Indian doc explores copyright views

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NEW DELHI, India -- The Motion Picture Association (MPA) unveiled an anti-piracy documentary Friday at the 37th India International Film Festival in the western coastal resort state of Goa.

The 30-minute doc titled "What's It To Me?: Creativity, Copyright and the People Who Care About Them (And Don't)" showcases the different points of view that students bring to a discussion about intellectual property rights.

The filmmakers asked university students in Delhi, Mumbai and Bangalore for their views on intellectual property rights and intellectual property theft, while also asking copyright owners such as Rakeysh Mehra (director of India's Oscar entry for foreign film "Rang de Basanti") and intellectual property rights experts such as University of Delhi law professor Dr. Raman Mittal for their perspectives.

The MPA-supported documentary posed questions such as "Does copyright have value for consumers?", "Is there any difference between stealing a DVD from a shop and downloading for free?", "What's the difference between intellectual property and physical property?" and "What's the future for the music and movie industries?"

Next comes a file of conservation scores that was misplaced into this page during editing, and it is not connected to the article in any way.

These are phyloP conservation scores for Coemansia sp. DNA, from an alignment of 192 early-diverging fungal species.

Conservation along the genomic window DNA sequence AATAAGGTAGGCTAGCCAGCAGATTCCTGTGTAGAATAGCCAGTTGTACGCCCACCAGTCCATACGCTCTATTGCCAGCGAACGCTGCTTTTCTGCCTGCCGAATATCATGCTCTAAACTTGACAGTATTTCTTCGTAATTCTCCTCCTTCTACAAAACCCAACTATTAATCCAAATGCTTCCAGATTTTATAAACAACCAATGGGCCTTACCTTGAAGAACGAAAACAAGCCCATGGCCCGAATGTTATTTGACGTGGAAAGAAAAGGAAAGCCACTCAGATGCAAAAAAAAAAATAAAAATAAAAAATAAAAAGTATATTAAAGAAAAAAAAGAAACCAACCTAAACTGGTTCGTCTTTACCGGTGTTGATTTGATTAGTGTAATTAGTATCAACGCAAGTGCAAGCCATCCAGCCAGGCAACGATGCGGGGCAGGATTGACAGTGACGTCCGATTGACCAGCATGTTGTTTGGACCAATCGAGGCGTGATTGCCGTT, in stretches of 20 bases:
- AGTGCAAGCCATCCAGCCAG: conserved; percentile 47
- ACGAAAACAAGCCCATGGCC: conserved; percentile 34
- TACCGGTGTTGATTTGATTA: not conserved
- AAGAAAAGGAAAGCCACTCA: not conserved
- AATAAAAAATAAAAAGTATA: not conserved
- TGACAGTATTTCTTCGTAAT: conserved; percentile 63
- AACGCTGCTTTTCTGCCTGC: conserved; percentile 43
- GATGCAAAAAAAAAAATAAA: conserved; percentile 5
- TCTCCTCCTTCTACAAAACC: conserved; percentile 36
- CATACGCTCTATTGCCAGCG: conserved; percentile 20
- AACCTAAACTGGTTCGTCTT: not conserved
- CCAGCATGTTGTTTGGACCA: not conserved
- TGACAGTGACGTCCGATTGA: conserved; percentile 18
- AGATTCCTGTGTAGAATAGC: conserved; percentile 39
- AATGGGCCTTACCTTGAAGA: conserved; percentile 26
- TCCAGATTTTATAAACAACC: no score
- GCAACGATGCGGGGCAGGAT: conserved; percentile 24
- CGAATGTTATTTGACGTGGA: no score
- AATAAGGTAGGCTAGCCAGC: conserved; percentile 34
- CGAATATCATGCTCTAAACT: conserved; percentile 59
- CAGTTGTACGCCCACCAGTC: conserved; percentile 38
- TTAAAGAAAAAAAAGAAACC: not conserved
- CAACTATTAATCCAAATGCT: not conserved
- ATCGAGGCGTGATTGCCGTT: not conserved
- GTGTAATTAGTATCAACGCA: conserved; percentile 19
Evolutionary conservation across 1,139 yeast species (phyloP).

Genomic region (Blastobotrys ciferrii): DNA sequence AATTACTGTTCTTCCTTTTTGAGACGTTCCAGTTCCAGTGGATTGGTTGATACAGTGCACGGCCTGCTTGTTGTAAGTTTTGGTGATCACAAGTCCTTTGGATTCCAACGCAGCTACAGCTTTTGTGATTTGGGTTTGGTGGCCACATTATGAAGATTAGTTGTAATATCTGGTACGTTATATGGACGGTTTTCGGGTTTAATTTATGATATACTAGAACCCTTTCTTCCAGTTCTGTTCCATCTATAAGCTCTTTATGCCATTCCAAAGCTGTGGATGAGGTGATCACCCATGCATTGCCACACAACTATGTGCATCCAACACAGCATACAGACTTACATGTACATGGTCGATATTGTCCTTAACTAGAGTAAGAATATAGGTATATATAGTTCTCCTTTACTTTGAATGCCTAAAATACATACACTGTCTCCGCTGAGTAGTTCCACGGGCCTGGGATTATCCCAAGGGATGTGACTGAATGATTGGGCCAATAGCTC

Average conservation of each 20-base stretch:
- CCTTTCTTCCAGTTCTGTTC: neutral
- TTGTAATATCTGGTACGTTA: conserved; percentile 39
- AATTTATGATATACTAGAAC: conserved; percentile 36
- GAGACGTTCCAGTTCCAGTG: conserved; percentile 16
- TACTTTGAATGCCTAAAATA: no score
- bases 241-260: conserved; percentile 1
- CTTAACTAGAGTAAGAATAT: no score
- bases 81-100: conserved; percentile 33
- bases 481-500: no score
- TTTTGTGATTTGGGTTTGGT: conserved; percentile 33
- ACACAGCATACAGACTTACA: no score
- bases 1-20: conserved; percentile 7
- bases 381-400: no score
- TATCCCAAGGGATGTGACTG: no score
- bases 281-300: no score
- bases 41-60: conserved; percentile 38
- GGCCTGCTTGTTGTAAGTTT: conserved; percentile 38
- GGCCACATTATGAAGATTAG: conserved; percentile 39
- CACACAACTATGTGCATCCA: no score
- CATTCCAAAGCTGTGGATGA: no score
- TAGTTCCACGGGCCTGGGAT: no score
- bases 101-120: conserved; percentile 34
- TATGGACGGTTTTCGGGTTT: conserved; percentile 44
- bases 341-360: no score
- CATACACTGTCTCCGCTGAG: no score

In a statement, MPA senior vp and regional director Asia-Pacific Mike Ellis said: "We found that Indian university students have the same views on the subject as their peers in Japan, New Zealand, China and the U.S. For the most part they have questions about copyright, and for the most part they don't understand the value of copyright to consumers. Most interestingly, and perhaps unsurprisingly to most of us in the industry, for the most part they believe that downloading copyrighted content without paying for it is wrong -- but they do it anyway."

New Delhi-based MPA India head of operations and legal counsel Chander M Lall added: "We must convince the public that it is ultimately in their own, and in society's, best interest to pay those who create intellectual property for access to that property."

According to MPA data, the Indian film industry suffers more due to piracy here than foreign films, which constitute only 20% of pirated goods.

According to Indian government estimates, the entertainment industry loses up to $35 million annually on account of piracy. Since 2004, the MPA has conducted close to 1,000 raids and seizure operations in India in cooperation with law enforcement authorities.

The documentary will be showcased during the ongoing India International Film Festival which opened Thursday with a screening of Pedro Almodovar's "Volver" and will conclude Dec. 3 with Alejandro Gonzalez Inarritu's "Babel."
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